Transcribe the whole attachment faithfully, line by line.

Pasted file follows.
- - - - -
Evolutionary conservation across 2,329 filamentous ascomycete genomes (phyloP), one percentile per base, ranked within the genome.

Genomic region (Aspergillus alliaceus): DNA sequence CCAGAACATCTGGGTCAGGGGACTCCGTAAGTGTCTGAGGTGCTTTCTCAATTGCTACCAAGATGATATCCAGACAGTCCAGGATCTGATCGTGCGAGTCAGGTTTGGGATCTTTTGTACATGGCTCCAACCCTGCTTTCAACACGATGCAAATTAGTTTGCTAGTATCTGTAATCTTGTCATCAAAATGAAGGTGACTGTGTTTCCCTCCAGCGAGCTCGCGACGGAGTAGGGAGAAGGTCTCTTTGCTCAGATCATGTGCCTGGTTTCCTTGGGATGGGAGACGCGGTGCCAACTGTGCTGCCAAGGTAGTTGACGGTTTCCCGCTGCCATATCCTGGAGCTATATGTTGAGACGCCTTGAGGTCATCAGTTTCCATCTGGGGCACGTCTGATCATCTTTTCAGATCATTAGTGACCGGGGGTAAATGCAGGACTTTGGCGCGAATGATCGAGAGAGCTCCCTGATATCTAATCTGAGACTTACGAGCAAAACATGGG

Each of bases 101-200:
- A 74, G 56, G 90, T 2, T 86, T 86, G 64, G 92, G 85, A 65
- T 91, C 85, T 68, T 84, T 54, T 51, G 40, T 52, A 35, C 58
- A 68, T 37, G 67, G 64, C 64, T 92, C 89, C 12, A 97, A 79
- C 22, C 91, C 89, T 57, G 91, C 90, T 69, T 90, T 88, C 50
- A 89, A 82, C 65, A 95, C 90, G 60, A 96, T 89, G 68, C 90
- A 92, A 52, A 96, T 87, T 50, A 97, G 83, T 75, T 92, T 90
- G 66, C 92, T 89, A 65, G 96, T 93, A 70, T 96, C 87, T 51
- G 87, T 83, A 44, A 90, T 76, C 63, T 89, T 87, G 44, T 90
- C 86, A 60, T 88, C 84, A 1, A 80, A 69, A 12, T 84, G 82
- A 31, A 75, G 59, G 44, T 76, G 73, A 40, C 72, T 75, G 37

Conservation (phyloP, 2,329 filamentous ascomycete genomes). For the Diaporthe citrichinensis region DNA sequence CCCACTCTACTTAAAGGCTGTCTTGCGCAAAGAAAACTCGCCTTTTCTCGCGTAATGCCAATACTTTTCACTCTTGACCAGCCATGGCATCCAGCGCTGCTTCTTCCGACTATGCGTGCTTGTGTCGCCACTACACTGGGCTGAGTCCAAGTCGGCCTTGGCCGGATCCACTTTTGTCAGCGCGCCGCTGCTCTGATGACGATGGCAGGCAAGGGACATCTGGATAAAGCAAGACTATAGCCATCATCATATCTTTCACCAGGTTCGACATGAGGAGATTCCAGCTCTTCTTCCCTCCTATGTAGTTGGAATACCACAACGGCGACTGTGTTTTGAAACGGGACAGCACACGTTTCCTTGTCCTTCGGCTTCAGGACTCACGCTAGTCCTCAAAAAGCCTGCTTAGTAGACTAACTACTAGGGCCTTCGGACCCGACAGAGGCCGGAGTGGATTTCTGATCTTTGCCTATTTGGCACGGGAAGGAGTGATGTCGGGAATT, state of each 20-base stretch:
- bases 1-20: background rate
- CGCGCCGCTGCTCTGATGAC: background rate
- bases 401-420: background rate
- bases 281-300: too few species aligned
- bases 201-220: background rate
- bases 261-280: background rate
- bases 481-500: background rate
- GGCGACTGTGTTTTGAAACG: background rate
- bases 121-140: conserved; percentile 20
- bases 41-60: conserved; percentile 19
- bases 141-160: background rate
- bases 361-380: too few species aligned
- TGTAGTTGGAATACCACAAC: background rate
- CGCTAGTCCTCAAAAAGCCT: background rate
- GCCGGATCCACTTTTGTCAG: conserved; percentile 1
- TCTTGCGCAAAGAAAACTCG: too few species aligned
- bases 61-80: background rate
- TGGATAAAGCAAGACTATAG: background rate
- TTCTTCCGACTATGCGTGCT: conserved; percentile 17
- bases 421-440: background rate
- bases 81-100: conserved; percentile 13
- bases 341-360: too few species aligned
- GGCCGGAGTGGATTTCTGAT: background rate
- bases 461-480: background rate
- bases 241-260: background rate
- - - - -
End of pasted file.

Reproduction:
Evolutionary conservation across 2,329 filamentous ascomycete genomes (phyloP), one percentile per base, ranked within the genome.

Genomic region (Aspergillus alliaceus): DNA sequence CCAGAACATCTGGGTCAGGGGACTCCGTAAGTGTCTGAGGTGCTTTCTCAATTGCTACCAAGATGATATCCAGACAGTCCAGGATCTGATCGTGCGAGTCAGGTTTGGGATCTTTTGTACATGGCTCCAACCCTGCTTTCAACACGATGCAAATTAGTTTGCTAGTATCTGTAATCTTGTCATCAAAATGAAGGTGACTGTGTTTCCCTCCAGCGAGCTCGCGACGGAGTAGGGAGAAGGTCTCTTTGCTCAGATCATGTGCCTGGTTTCCTTGGGATGGGAGACGCGGTGCCAACTGTGCTGCCAAGGTAGTTGACGGTTTCCCGCTGCCATATCCTGGAGCTATATGTTGAGACGCCTTGAGGTCATCAGTTTCCATCTGGGGCACGTCTGATCATCTTTTCAGATCATTAGTGACCGGGGGTAAATGCAGGACTTTGGCGCGAATGATCGAGAGAGCTCCCTGATATCTAATCTGAGACTTACGAGCAAAACATGGG

Each of bases 101-200:
- A 74, G 56, G 90, T 2, T 86, T 86, G 64, G 92, G 85, A 65
- T 91, C 85, T 68, T 84, T 54, T 51, G 40, T 52, A 35, C 58
- A 68, T 37, G 67, G 64, C 64, T 92, C 89, C 12, A 97, A 79
- C 22, C 91, C 89, T 57, G 91, C 90, T 69, T 90, T 88, C 50
- A 89, A 82, C 65, A 95, C 90, G 60, A 96, T 89, G 68, C 90
- A 92, A 52, A 96, T 87, T 50, A 97, G 83, T 75, T 92, T 90
- G 66, C 92, T 89, A 65, G 96, T 93, A 70, T 96, C 87, T 51
- G 87, T 83, A 44, A 90, T 76, C 63, T 89, T 87, G 44, T 90
- C 86, A 60, T 88, C 84, A 1, A 80, A 69, A 12, T 84, G 82
- A 31, A 75, G 59, G 44, T 76, G 73, A 40, C 72, T 75, G 37

Conservation (phyloP, 2,329 filamentous ascomycete genomes). For the Diaporthe citrichinensis region DNA sequence CCCACTCTACTTAAAGGCTGTCTTGCGCAAAGAAAACTCGCCTTTTCTCGCGTAATGCCAATACTTTTCACTCTTGACCAGCCATGGCATCCAGCGCTGCTTCTTCCGACTATGCGTGCTTGTGTCGCCACTACACTGGGCTGAGTCCAAGTCGGCCTTGGCCGGATCCACTTTTGTCAGCGCGCCGCTGCTCTGATGACGATGGCAGGCAAGGGACATCTGGATAAAGCAAGACTATAGCCATCATCATATCTTTCACCAGGTTCGACATGAGGAGATTCCAGCTCTTCTTCCCTCCTATGTAGTTGGAATACCACAACGGCGACTGTGTTTTGAAACGGGACAGCACACGTTTCCTTGTCCTTCGGCTTCAGGACTCACGCTAGTCCTCAAAAAGCCTGCTTAGTAGACTAACTACTAGGGCCTTCGGACCCGACAGAGGCCGGAGTGGATTTCTGATCTTTGCCTATTTGGCACGGGAAGGAGTGATGTCGGGAATT, state of each 20-base stretch:
- bases 1-20: background rate
- CGCGCCGCTGCTCTGATGAC: background rate
- bases 401-420: background rate
- bases 281-300: too few species aligned
- bases 201-220: background rate
- bases 261-280: background rate
- bases 481-500: background rate
- GGCGACTGTGTTTTGAAACG: background rate
- bases 121-140: conserved; percentile 20
- bases 41-60: conserved; percentile 19
- bases 141-160: background rate
- bases 361-380: too few species aligned
- TGTAGTTGGAATACCACAAC: background rate
- CGCTAGTCCTCAAAAAGCCT: background rate
- GCCGGATCCACTTTTGTCAG: conserved; percentile 1
- TCTTGCGCAAAGAAAACTCG: too few species aligned
- bases 61-80: background rate
- TGGATAAAGCAAGACTATAG: background rate
- TTCTTCCGACTATGCGTGCT: conserved; percentile 17
- bases 421-440: background rate
- bases 81-100: conserved; percentile 13
- bases 341-360: too few species aligned
- GGCCGGAGTGGATTTCTGAT: background rate
- bases 461-480: background rate
- bases 241-260: background rate